When I stop dwelling on the negatives, and start focusing on what God can do instead, I know that I can persevere . . . I can keep going . . . I will never, ever give up on my child . . . I will never, ever give into the discouragement, frustration, or doubts . . .

I WILL NEVER, EVER QUIT!

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Is the task too hard for you today? Are you feeling discouraged and like you want to quit? Perhaps you, like me, need to remind yourself of those five principles.

Perhaps you, like me,  need to slow down, stop comparing your child with others, encourage his strengths, take a break, and then pray for (and with) your child.

You might be amazed at the difference it will make!

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Just this week, my 9 year old son and I published a book about his experience with dyslexia.  I helped him tell his story and then he drew all the pictures.  We told his story to help other boys and girls who have dyslexia.  It is our hope that they will be encouraged through this book — and that they will discover that God can do something special with them because of their dyslexia!  The book is available on amazon.  Use the following link for more information:

http://www.amazon.com/The-Boy-Who-Couldnt-Read/dp/1502911582/ref=sr_1_1?ie=UTF8&qid=1414153967&sr=8-1&keywords=the+boy+who+couldn%27t+read+Corban+Gamble

Check out my other articles about dyslexia, including one written by my nine year old son:

https://cherilynngamble.wordpress.com/2014/08/30/my-child-has-been-diagnosed-with-dyslexia-now-what/ (Practical suggestions for what to do once your child is diagnosed with dyslexia)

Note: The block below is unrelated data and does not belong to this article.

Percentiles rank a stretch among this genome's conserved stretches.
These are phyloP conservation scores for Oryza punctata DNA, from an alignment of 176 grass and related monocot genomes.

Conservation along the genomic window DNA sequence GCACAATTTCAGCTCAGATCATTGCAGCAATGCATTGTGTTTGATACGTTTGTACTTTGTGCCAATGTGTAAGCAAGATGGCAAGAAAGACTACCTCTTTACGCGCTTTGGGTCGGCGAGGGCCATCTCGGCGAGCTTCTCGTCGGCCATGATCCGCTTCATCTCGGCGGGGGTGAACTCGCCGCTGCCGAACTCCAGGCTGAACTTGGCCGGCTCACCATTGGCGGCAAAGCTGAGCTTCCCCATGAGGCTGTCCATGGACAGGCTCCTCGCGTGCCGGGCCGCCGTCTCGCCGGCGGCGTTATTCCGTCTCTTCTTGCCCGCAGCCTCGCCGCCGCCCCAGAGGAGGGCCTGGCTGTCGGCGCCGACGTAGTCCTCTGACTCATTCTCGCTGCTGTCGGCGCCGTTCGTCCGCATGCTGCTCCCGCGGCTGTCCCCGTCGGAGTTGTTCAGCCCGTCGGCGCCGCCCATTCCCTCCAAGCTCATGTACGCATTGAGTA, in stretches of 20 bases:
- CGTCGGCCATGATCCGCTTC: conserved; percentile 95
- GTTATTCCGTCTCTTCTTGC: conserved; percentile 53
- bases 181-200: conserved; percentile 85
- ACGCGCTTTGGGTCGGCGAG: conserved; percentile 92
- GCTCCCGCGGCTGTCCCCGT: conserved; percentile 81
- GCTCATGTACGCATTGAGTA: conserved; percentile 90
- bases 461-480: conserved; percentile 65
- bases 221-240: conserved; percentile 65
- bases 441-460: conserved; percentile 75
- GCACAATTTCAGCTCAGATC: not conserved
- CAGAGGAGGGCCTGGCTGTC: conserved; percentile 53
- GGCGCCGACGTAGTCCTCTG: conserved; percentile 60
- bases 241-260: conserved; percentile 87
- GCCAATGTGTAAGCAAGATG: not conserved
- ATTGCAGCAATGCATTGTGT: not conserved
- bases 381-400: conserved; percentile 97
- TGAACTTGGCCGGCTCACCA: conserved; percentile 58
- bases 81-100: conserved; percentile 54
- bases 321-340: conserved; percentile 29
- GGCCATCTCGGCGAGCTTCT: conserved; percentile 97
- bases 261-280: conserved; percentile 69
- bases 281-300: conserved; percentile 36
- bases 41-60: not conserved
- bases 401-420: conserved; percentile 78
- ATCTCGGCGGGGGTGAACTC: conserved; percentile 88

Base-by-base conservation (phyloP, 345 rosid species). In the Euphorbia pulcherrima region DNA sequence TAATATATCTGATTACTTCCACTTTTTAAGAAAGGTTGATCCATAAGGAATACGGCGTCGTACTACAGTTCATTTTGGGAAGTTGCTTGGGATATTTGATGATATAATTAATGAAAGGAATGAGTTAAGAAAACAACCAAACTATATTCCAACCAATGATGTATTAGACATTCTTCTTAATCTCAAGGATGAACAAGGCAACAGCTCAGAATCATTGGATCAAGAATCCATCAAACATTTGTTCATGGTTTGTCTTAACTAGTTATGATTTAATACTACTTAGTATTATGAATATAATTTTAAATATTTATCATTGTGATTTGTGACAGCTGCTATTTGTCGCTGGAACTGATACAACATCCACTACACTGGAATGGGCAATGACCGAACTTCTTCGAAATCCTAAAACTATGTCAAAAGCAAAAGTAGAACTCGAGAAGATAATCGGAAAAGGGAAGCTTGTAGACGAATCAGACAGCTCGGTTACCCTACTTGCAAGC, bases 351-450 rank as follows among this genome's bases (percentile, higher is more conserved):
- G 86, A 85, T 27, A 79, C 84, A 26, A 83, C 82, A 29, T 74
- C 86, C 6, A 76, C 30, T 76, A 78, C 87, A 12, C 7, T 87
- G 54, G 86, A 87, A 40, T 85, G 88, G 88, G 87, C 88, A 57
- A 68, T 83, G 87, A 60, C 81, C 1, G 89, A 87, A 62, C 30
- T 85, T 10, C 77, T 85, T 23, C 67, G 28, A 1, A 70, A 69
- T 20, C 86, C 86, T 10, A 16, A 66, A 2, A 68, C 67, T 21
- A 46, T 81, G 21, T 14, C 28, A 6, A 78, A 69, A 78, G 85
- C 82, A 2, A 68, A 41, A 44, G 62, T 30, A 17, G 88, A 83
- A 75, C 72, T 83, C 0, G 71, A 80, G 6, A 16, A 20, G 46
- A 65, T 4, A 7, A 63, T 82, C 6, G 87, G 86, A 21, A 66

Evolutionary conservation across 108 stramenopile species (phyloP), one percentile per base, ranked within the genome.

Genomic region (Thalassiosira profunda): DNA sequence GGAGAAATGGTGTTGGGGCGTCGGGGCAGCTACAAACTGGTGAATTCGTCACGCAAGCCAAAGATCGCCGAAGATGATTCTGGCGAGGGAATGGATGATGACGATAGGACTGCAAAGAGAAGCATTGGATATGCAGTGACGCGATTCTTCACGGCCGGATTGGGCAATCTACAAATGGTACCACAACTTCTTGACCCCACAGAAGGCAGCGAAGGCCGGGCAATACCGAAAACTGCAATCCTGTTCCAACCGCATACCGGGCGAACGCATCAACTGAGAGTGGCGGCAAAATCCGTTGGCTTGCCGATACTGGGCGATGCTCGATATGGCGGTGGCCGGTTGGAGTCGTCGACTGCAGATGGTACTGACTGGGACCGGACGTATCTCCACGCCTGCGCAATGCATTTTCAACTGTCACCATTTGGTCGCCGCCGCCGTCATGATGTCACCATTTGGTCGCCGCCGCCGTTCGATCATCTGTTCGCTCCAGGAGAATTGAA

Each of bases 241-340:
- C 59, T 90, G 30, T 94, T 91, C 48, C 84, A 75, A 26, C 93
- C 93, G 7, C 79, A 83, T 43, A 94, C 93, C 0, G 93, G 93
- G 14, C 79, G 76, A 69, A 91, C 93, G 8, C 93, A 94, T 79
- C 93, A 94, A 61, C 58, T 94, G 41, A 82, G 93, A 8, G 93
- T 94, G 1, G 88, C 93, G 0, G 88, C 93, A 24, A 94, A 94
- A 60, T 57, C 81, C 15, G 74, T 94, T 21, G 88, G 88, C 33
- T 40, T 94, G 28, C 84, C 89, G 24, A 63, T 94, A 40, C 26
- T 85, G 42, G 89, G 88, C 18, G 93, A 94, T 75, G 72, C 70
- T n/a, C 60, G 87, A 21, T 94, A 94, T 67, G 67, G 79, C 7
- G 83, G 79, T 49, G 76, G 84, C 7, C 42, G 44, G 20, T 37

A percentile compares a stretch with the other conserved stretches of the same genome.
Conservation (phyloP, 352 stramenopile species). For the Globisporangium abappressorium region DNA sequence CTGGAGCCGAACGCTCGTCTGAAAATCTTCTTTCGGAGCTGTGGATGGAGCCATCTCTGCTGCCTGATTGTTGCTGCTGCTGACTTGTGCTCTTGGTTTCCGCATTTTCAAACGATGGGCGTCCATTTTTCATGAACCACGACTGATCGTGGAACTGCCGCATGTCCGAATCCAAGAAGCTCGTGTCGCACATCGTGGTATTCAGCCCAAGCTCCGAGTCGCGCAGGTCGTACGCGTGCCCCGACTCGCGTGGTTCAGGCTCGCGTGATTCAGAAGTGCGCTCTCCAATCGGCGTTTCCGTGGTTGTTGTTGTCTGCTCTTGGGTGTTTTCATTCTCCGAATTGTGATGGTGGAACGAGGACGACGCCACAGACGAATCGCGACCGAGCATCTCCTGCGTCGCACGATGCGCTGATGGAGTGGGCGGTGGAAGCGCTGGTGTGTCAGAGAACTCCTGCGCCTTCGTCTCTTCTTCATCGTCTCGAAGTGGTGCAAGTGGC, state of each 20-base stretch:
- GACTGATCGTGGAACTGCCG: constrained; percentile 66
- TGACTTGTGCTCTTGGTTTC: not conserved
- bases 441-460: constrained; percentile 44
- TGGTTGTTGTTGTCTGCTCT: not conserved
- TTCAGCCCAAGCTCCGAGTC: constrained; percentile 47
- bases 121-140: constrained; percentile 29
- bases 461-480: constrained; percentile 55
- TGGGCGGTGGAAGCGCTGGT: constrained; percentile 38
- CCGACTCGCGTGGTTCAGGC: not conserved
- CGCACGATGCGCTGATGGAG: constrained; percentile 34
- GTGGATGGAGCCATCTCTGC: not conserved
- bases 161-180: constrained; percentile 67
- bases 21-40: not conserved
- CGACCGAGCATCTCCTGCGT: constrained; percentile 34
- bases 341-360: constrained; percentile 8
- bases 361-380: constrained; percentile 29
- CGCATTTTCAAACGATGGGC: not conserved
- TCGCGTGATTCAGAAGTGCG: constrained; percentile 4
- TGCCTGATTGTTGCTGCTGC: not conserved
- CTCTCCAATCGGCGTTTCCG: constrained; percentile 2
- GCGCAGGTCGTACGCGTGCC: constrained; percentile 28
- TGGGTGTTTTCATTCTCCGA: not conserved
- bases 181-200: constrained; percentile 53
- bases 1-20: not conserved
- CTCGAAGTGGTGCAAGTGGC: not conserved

https://cherilynngamble.wordpress.com/2014/07/26/dyslexia-a-9-year-olds-story/ (My son’s story of dyslexia in his own words)

https://cherilynngamble.wordpress.com/2014/06/11/dyslexia-the-church-10-ways-to-make-childrens-ministries-more-dyslexia-friendly/ (Suggestions on how to make a church ministry more dyslexia-friendly)

* Note on helping him use his strengths:  One of the ways I have done this recently is by allowing him to use his artistic gift in a creative way.  He and his older brother illustrated my recently published devotional.  By doing this, he learned that he can do something big . . . you can read more about the devotional here:

https://cherilynngamble.wordpress.com/devotional-books/

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Author: Cheri Gamble

Cheri Gamble is a minister's wife and mom to five boys who lives in Southwestern Lower Michigan. She and her husband, Tom, have been married for over twenty years and they have been involved with vocational ministry for just as long. Cheri enjoys working with the children and youth at her church as a Sunday School teacher, children's worship leader, and children's music and drama leader. She also serves as a volunteer consultant at the local Pregnancy Resource Center and works part time as a Youth Services Team Member at her local library. In her free time, Cheri enjoys reading, writing, working on her blog, and watching football with her boys.

6 thoughts on “Dyslexia: For Those Days When I Just Want to Quit”

  1. May God continue to shower you with his peace as you continue your tireless work on your son.

    I have 2 boys with widely different personalities and learning styles. I had to learn to stop the comparism thing too.

  2. I *love* reminders #2 and #3. I don’t homeschool but I do supplement my son’s learning at home and some days are trying to say the least. I love your gentle reminder about “not quitting” and it’s acceptable to continue offering the same lesson until the child understands fully. That’s how they do it in Montessori and it works so well for our son. Thanks for sharing what is working for you. Shared.

    1. Thanks. I used to try to push my children through their lessons regardless of whether or not they were ready to move on and that really doesn’t work with anyone — especially kids with dyslexia! Once I allowed myself to relax, I made it possible for my children to learn at their own pace, and that is what is best. The Montessori approach definitely has that right!!!